A few years ago, it was common for Africa to wait for the world to innovate so that it could borrow/copy, fast forward and things have changed considerably. Africa is innovating and so boldly that other countries are pausing long enough to copy its technologies.
A case in point is the brilliantly innovative mobile money transfer technology, M-PESA. Launched in Kenya in 2007, at a time when transferring money was majorly limited to bank account transactions and tedious processes. It now boasts almost 20 million subscribers and other countries are already adopting this platform as a viable money transfer option.
The journey towards innovation in Africa can be traced and attributed to various factors. Key among the technology factors is the proliferation of mobile phone use. In 2002, approximately one in ten Africans owned a mobile phone. Today mobile subscription penetration in Africa has grown with roughly nine out of ten Africans owning a mobile phone with smartphone use following closely behind.
Africa skipped the landline and went straight to the mobile phone which offers forward-thinking innovators the opportunity to utilize this platform. Currently, the mobile phone plays a critical part of service offering and information dissemination on the continent. Banks, in particular, have taken to the platform offered by the mobile phone to offer mobile banking services which are convenient to their customers.
The mobile phone is not the only innovation that is leading the way in Africa. Internet connectivity is another driving factor. Some years back, satellite was the only option for those seeking connectivity. The laying of undersea fibre optic cables around the continent has made connectivity available, reliable, faster and affordable for more end users.
On its own, Kenya is connected internally and externally by four fibre optic cable systems, namely the East African Submarine System (EASSy), The East African Marine System (TEAMS), SEACOM and Lower Indian Ocean Network-2 (LION-2). Now, many popular cyber cafes allow internet access at a much lower cost than was possible with satellite connectivity—a scenario replicated across the continent.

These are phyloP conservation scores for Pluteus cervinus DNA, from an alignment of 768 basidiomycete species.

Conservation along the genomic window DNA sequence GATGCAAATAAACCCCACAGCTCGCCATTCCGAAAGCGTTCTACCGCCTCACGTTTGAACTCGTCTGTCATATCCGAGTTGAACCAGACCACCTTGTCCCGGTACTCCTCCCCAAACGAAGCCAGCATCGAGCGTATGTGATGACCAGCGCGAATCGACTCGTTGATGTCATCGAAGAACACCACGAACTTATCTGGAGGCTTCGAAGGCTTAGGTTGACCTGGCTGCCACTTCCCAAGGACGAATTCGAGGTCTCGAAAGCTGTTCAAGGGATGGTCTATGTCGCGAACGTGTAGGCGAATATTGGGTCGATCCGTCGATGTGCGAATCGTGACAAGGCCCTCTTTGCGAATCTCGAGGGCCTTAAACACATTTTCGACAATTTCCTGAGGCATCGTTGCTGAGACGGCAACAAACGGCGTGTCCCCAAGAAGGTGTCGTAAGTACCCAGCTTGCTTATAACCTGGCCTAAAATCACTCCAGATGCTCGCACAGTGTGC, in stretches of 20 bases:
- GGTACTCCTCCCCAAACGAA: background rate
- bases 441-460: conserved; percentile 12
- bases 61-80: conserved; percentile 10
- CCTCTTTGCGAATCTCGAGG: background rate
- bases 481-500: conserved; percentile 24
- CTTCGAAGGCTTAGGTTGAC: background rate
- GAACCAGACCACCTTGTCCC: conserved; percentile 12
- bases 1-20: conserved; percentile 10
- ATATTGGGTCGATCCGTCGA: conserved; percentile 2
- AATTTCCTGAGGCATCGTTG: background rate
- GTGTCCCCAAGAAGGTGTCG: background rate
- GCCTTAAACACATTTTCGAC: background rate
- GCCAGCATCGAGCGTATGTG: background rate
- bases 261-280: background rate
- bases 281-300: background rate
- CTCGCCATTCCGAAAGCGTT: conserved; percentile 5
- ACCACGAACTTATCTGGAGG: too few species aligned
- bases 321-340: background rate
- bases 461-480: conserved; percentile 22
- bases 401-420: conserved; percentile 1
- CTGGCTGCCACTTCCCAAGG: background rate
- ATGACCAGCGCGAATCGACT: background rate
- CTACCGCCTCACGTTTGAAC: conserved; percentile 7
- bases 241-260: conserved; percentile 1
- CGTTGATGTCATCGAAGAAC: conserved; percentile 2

Most internet access is through mobile phones. According to PwC’s global Entertainment & Media Outlook research, internet access providers’ revenue in Kenya increased by a compound annual growth rate of over 20%, 2014 – 2019, and is projected to earn US$ 1.228 billion by 2019. The vast majority of that revenue (US$ 1.006 billion) is from mobile internet access.
Governments across the continent, public companies and even private entities have realized the need to tap into the very able platforms of mobile and internet. With Africans increasingly favouring the convenience offered by technology, government offices have moved from long queues to mobile and online service delivery. Meanwhile, individual innovators are coming up with apps that are changing lives with technology enthusiasts not just sharing space but ideas as well.
Digitization is key for survival in Africa’s current environment.
According to the CIO East Africa 2015 Mega Trends Report, there is increased emphasis by organizations to not just utilize technology in its most basic form but to innovate as well, and also customize it to meet unique needs. In fact, an increasing number of people in organizations are emerging as leaders of innovation as far as technology goes. This role that was previously and solely played by the CIO is becoming fragmented to include CEOs, COOs and CDOs as well.
The wave of technology innovation in Africa will not forgive anyone who chooses to remain rooted in traditional methods that are not in tune with the digital environment. Disruption is the watchword in Africa’s technology space. Disruptive technologies are changing lives in Africa and innovation is driving this change.
Elizabeth Ndii is a consultant with PwC Kenya’s Technology Advisory Services